Results show that a variety of responses, ranging from professional translation and interpreting support to informal and unprofessional ad-hoc solutions, are used to address the language needs of patients. In the absence of formal language guidance in EU legislation, in most observed cases appropriate language services are not provided for patients who do not speak the language of the Member State in which they seek healthcare. This study has implications for policy makers, healthcare providers, educators, translators and interpreters serving the needs of linguistically and culturally diverse patients.

The full document of the study is available here

Research Report on New Irish Speakers launched

by Bernie O’Rourke

Irish Speakers Research Cover_Layout 1

On Friday 30th October, the Irish Language Commissioner, Rónán Ó Domhnaill, launched a Research Report on New Speakers of Irish.  The report was prepared by Heriot-Watt LINCS Professor Bernadette O’Rourke and colleagues Dr. John Walsh and Dr. Hugh Rowland of the University of Ireland, Galway.

This joint venture between Heriot-Watt University and the University of Ireland, Galway presents the results of research on the background, practice and ideologies of ‘new speakers’ of Irish. ‘New speakers’ are defined as people who regularly use a language but who are not traditional native speakers of that language. The report is based on research conducted in recent years by a network of European researchers titled New Speakers in a Multilingual Europe: Opportunities and Challenges under the auspices of COST (European Co-operation in Science and Technology). Prof O’Rourke is the Chair of the network which consists of some 400 researchers from 27 European countries.

What the research demonstrates is that anyone can become a new speaker of Irish or any other minority language, regardless of their language background. However, people need more support to become new speakers and the report makes specific policy recommendations which will help people make that transition if implemented.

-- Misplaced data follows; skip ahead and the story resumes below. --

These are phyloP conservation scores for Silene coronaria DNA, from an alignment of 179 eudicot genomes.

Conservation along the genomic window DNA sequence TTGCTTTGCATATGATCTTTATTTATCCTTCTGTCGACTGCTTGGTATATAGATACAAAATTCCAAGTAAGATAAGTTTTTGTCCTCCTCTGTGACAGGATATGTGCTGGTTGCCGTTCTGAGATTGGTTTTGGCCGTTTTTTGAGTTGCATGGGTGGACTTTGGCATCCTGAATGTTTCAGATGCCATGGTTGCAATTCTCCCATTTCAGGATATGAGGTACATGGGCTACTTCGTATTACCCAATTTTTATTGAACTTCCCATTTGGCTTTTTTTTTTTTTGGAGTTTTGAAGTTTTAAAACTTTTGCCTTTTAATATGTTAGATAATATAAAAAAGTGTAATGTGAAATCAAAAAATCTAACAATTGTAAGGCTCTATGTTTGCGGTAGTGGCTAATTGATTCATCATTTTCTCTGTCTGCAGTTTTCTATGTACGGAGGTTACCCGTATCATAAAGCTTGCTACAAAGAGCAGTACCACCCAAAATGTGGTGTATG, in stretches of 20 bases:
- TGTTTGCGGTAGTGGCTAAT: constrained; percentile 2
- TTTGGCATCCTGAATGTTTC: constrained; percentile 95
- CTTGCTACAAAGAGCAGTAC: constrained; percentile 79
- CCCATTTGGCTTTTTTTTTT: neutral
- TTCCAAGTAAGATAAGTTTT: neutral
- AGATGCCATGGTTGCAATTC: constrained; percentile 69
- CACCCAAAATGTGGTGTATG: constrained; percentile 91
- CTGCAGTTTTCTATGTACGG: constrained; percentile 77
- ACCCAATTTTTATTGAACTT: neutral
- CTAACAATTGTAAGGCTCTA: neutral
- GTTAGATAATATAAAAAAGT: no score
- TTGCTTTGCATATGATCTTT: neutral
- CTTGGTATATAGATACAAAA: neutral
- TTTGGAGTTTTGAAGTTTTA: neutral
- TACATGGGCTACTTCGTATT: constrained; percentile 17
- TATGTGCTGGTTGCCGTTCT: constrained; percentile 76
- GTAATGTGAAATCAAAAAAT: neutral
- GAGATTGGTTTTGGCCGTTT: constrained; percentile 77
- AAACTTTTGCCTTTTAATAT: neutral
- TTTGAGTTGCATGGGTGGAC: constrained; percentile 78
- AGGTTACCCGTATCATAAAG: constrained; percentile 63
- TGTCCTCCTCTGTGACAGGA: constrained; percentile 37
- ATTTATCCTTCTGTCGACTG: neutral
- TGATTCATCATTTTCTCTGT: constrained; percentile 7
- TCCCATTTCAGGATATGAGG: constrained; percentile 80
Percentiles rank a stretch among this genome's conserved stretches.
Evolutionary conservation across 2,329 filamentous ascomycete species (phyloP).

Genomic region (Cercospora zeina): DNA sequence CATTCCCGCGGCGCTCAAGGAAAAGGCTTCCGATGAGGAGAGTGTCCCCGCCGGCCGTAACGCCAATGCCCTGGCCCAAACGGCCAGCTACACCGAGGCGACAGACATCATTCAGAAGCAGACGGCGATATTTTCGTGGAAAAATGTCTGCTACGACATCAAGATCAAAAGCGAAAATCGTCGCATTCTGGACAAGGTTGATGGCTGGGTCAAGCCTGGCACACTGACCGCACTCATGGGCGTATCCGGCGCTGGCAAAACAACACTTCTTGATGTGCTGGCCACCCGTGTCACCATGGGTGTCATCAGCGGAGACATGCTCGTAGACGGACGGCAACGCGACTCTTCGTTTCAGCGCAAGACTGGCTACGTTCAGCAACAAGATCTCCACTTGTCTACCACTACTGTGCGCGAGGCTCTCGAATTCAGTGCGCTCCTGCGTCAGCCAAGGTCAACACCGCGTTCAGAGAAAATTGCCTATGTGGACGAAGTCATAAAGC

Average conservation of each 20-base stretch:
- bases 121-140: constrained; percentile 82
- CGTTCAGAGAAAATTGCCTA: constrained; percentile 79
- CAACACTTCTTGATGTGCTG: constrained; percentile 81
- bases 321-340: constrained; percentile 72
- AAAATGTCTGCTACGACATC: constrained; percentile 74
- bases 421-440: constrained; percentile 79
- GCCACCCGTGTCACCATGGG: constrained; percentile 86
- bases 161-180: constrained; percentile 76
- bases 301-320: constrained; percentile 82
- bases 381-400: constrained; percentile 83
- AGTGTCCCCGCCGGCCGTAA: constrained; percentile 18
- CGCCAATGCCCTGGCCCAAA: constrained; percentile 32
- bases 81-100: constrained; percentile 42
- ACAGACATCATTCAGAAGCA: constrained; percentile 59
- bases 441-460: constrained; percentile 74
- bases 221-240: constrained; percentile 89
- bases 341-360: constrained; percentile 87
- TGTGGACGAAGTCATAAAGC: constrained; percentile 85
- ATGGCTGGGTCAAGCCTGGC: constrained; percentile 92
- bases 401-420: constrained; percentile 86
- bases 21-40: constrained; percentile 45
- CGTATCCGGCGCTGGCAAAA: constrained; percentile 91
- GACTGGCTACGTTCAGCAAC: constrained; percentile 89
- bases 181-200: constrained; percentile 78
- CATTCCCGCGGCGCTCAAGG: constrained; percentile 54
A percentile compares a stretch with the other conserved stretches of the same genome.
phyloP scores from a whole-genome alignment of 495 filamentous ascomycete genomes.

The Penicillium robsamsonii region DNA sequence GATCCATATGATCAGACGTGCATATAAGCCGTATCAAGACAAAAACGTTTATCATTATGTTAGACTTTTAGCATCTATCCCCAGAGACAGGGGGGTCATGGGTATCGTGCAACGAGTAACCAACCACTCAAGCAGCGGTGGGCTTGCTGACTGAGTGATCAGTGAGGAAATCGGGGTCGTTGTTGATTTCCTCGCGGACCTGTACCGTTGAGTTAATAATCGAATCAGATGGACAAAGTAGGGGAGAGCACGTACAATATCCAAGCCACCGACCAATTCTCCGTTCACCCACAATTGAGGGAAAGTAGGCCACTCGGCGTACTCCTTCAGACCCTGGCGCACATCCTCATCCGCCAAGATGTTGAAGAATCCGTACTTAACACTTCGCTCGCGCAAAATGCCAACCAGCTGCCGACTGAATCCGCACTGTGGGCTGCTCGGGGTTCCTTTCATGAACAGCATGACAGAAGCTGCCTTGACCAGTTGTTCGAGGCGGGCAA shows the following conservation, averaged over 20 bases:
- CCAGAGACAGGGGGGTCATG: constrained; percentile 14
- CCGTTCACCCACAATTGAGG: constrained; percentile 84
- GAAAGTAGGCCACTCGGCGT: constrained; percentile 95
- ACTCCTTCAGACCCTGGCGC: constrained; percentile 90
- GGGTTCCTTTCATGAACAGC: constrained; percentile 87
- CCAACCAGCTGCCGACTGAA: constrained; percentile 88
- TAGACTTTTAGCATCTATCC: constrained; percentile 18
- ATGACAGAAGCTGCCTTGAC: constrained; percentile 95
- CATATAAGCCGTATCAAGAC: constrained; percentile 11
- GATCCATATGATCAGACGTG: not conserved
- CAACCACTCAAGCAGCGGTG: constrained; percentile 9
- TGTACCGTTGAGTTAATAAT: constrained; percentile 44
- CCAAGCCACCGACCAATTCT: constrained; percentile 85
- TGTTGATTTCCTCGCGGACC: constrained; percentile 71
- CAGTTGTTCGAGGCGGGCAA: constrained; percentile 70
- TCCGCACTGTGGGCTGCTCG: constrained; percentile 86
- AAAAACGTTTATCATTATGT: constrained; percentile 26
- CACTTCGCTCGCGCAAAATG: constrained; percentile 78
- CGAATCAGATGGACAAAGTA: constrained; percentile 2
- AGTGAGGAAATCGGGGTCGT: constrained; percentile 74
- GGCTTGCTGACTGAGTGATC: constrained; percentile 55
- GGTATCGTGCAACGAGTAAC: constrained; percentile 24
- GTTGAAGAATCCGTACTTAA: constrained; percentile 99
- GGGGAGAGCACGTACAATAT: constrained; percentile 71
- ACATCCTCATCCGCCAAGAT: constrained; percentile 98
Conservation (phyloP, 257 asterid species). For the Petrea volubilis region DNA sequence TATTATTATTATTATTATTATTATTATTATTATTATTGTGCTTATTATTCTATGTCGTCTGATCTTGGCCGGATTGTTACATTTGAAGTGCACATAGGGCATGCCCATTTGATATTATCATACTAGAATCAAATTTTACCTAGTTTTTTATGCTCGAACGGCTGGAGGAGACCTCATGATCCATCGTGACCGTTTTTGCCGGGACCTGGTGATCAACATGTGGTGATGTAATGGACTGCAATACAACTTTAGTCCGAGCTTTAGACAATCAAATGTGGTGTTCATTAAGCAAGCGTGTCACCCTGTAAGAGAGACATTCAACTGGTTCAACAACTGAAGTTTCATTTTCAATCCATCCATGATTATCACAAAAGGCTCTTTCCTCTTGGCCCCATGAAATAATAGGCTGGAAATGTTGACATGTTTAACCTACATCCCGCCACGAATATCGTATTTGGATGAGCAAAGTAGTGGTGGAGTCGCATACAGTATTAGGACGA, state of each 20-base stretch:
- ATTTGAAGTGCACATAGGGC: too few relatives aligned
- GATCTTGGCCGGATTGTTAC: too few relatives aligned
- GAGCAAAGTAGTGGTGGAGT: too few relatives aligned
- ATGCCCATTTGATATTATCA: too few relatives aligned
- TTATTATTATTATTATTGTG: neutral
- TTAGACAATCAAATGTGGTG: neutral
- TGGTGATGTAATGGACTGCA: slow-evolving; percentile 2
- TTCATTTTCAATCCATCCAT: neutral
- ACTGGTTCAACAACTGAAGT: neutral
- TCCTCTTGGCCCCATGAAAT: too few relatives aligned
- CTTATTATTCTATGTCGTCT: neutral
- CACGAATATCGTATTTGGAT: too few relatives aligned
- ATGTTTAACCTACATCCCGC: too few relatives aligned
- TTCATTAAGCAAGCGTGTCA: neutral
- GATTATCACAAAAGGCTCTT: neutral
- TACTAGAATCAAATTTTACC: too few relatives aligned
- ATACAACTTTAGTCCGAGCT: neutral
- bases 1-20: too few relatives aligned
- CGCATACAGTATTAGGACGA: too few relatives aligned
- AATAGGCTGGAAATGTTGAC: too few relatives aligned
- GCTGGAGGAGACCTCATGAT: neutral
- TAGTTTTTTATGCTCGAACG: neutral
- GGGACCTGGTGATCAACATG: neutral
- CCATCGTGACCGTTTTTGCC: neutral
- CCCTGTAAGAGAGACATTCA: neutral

‘The findings of our research on Irish have many parallels with other languages in Europe including Basque, Catalan, Breton, Galician, Welsh and Scottish Gaelic, and this report will provide invaluable insights into the broader opportunities and challenges that new speakers bring to a multilingual Europe. The recommendations we have made in relation to new speakers of Irish will feed into a broader set of recommendations at EU level and help identify a common framework of understanding and policy implications at European level’, said Prof O’Rourke. This report builds on other research conducted in Scotland on new speakers of Gaelic by O’Rourke, Professor Wilson McLeod and Dr Stuart Dunmore of the University of Edinburgh.

Ferdie Mac an Fhailigh, Chief Executive of Foras na Gaeilge (the body responsible for the promotion of the Irish language) welcomed the report and the importance of new speakers. The research will feed into recommendations on how best to support new speakers of the language in the future.

A copy of the report is available on the Foras na Gaeilge website.


Heritage research and practice


Last week saw the launch of A Companion to Heritage Studiesa major reference work for Heritage research and practice, co-edited by Prof Máiréad Nic Craith and Prof Ulli Kockel from the IRC as well as Prof William Logan of Deakin University, Melbourne.

A Companion to Heritage Studies is a comprehensive, state-of-the-art interdisciplinary reference work for the study of cultural heritage, published in Wiley-Blackwell’s prestigious Companion series. It covers the key themes of research and practice, including cultural preservation, environmental protection, world heritage and tourism, ethics, and human rights. Accessibly organized into a substantial framework-setting essay by the editors followed by three sections on expanding, using and abusing, and recasting heritage, it provides a cutting-edge guide to emerging trends in the field that is global in scope, cross-cultural in focus and critical in approach.

The Companion features 37 contributions written by 44 leading scholars from five continents, including some with extensive experience in heritage practice through UNESCO World Heritage Centre, ICOMOS, and national heritage systems.